AUGUSTA, Maine — Two bills have been introduced in the Legislature aimed at limiting the University of Maine System’s ability to participate in efforts to expand broadband access in the state, but UMS officials say the bills are not needed.
Sen. Lisa Marrache, D-Waterville, the assistant Senate majority leader, has introduced a bill that would ban the system from using any tuition money to help pay for efforts to expand broadband access.
“People are paying money in to go to college,” she said, “I don’t think any of that money should be used to subsidize the broadband effort that really is competing with the private sector.”
Marrache said constituents raised the issue with her after charges were leveled this summer that UMS is competing with private companies in the broadband business.
Severin Beliveau, an Augusta attorney representing FairPoint, blasted UMS at a meeting of the State Broadband Advisory Council, arguing their participation in a group seeking federal funds was improper competition with the private sector.
“I am concerned at what the university is proposing here, because it is receiving a form of subsidy, no they are in fact receiving a subsidy from taxpayers, in competing with the private sector,” he said.
Jeff Letourneau, associate director of information technology at UMS, said the university is part of a private-public partnership created to provide broadband capacity at a “wholesale” level and the university’s role is minor.
“The grant from the federal government went to GWI [Great Works Internet] and two private investors,” he said. “As for tuition subsidizing our broadband efforts, that does not happen and will not happen.”
U.S. Commerce Secretary Gary Locke visited Orono earlier this month to announce a $25.4 million federal grant for the so-called “Three Ring Binder” project that will construct a 1,100-mile network of high-capacity fiber-optic cable through northern, western and Down East Maine areas.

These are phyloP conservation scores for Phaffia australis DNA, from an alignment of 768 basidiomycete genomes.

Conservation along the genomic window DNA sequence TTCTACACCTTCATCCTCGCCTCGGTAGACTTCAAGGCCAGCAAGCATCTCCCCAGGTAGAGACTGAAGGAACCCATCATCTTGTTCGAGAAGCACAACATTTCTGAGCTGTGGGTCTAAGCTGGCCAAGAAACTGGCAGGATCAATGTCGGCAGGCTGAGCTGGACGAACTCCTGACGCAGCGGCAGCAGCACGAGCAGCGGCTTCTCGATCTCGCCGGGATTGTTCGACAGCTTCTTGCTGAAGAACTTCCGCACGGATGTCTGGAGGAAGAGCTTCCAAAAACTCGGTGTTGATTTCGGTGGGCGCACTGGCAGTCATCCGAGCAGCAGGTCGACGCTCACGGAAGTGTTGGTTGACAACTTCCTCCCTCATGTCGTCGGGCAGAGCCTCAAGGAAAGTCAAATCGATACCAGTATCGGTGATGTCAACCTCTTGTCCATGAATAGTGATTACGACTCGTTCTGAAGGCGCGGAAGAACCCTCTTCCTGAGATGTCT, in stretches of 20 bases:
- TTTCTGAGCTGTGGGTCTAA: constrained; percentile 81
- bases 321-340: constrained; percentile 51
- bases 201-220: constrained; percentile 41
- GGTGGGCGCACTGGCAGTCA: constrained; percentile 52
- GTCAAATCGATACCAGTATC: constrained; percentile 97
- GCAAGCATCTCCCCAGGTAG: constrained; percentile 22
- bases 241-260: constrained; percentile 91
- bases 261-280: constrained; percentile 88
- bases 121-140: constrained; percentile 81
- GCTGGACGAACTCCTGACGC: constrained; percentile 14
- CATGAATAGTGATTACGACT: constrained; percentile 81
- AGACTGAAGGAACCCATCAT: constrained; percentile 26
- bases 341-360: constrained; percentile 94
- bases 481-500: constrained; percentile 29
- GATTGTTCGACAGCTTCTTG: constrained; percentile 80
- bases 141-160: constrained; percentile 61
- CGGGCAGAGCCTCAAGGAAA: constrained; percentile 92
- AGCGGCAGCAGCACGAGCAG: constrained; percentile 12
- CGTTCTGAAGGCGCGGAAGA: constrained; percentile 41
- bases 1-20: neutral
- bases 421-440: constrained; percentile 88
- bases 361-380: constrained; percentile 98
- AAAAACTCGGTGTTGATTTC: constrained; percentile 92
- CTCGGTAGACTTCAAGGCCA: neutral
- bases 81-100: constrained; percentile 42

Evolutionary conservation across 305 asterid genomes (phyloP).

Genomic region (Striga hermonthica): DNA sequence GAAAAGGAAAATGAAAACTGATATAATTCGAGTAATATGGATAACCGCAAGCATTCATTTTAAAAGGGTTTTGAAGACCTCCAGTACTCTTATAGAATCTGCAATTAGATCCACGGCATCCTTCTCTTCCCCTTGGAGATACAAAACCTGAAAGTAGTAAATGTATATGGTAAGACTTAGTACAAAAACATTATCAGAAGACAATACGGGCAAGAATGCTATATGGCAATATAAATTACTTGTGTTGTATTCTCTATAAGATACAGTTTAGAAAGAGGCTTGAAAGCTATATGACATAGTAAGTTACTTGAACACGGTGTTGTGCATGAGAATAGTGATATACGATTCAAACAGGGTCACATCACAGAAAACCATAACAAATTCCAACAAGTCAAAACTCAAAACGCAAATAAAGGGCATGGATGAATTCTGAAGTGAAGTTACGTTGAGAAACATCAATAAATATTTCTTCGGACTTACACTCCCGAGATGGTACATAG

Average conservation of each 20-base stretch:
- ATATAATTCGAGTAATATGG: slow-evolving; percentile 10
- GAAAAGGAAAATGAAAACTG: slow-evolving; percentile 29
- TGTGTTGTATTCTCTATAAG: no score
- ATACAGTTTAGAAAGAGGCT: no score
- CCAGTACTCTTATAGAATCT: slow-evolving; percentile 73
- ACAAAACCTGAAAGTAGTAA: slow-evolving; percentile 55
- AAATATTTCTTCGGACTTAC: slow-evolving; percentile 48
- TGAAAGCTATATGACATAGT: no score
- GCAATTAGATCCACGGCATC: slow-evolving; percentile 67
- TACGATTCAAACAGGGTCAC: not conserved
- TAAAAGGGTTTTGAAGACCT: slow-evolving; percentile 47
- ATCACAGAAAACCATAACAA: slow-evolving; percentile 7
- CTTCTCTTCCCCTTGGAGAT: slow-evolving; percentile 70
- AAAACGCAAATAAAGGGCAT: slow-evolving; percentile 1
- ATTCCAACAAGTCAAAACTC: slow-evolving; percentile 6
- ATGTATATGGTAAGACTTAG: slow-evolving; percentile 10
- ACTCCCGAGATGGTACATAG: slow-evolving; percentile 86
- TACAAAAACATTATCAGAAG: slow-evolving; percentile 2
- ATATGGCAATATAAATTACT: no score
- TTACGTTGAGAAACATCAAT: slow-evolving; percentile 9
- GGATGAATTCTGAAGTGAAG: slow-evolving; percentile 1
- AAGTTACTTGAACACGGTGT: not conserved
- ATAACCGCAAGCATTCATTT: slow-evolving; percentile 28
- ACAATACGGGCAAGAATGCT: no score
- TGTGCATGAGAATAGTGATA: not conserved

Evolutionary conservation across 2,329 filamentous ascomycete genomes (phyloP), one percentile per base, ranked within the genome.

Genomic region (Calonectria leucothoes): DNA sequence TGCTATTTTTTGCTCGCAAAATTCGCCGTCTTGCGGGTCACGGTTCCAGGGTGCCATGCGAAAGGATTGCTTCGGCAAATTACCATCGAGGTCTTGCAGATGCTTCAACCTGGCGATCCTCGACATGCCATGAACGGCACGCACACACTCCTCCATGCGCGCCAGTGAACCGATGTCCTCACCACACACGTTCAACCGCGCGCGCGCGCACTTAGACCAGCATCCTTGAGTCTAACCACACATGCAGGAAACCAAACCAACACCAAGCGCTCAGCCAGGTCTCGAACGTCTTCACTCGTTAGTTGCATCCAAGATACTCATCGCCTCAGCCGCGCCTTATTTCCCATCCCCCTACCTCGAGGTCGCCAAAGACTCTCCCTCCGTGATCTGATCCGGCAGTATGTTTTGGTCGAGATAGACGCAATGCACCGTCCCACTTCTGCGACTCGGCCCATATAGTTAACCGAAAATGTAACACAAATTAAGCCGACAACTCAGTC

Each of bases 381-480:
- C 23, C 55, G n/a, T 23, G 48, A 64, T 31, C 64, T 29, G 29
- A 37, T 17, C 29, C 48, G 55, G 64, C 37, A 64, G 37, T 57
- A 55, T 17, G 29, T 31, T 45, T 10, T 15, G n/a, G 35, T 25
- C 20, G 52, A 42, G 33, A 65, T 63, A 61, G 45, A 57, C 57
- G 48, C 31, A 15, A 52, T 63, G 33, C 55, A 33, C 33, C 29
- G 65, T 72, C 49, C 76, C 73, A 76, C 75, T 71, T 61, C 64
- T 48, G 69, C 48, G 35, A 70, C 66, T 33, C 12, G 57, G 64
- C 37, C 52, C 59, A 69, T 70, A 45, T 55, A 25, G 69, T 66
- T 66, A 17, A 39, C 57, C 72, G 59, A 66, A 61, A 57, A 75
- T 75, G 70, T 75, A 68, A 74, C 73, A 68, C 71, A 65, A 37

“This is what is called a middle mile project,” Letourneau said. “This will allow for greater capacity that is available to anyone. It will not be the part of someone’s proprietary network.”
Rep. Stacey Fitts, R-Pittsfield, serves on the Legislature’s Utilities and Energy Committee. He has introduced a bill he said will prevent any “undue” competition by the university with existing broadband providers. He said he is concerned the efforts by the university could have unintended consequences on private companies that already are providing access.
“If the university is able to bypass some of the competitive markets, and cherry pick, it could affect the ability to deliver broadband to others,” he said.
Fitts said the approach being used by UMS and GWI will result in some high-capacity users bypassing FairPoint and other existing providers. He is worried the loss of revenue will hurt efforts to expand access in rural areas of the state to both small businesses and residential customers.
“I know this will cause a lot of discussion in committee,” he said. “But we need to have that discussion.”
Letourneau said the university and other high bandwidth users such as The Jackson Laboratory in Bar Harbor have tried to work with FairPoint to meet their needs at an affordable cost. He said moving huge files, such as video or medical imaging files, takes a lot of bandwidth for the actual time they are transmitted and he said getting charged based on maximum need, not usual need, is too expensive.
“What has happened over the years is that government has invested in broadband access in rural areas because the private sector was not responding to the need,” Letourneau said.
He points to the E-rate program that has provided federal subsides to schools and libraries to have high-speed Internet access and the billions of dollars in grants being made under the stimulus act to expand broadband across the country.
“That’s what the grant was all about that was announced earlier this month,” he said. “It’s providing capacity that is not there now and is affordable.”
In addition, Letourneau said, the Legislature appropriated $3 million in 2007 to the university to help expand its access to broadband and that has helped Jackson Lab improve its connections. He said while most understand the Internet is the superhighway for information, just how that superhighway is used by different users is more difficult to explain.
“It’s like we are going through a fleet leasing company instead of paying FedEx for each delivery,” he said. “This might not only drive an expansion of broadband, but an expansion of broadband that is affordable.”
With the Legislature trying to move legislation quickly this session, hearings on both bills could be scheduled next month.